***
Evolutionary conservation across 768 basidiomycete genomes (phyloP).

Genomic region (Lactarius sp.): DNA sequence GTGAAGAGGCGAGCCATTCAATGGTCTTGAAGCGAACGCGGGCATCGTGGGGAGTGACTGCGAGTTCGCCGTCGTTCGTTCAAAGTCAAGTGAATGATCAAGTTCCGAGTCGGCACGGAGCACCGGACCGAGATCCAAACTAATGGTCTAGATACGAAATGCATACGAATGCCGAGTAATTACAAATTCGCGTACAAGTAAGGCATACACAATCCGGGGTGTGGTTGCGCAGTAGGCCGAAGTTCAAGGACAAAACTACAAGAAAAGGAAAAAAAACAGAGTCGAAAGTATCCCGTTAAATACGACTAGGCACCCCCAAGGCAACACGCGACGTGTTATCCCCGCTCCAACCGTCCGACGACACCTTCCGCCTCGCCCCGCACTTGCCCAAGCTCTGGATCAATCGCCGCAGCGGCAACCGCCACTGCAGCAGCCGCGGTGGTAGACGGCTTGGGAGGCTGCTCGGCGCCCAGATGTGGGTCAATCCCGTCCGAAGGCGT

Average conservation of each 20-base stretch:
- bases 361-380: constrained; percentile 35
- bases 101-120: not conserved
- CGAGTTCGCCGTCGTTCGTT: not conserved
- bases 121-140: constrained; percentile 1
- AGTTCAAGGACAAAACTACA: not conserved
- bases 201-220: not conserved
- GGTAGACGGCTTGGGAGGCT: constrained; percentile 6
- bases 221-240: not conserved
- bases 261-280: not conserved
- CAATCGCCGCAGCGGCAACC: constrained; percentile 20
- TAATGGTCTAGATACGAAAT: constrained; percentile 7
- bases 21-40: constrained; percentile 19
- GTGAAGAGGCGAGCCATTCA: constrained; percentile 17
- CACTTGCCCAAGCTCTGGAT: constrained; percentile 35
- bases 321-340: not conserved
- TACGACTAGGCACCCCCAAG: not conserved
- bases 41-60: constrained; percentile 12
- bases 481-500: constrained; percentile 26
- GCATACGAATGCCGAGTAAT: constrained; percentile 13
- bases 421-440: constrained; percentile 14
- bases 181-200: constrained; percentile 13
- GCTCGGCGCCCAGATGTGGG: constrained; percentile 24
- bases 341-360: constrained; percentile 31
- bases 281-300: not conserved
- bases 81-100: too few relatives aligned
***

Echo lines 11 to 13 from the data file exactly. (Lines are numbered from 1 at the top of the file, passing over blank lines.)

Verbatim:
- bases 221-240: not conserved
- bases 261-280: not conserved
- CAATCGCCGCAGCGGCAACC: constrained; percentile 20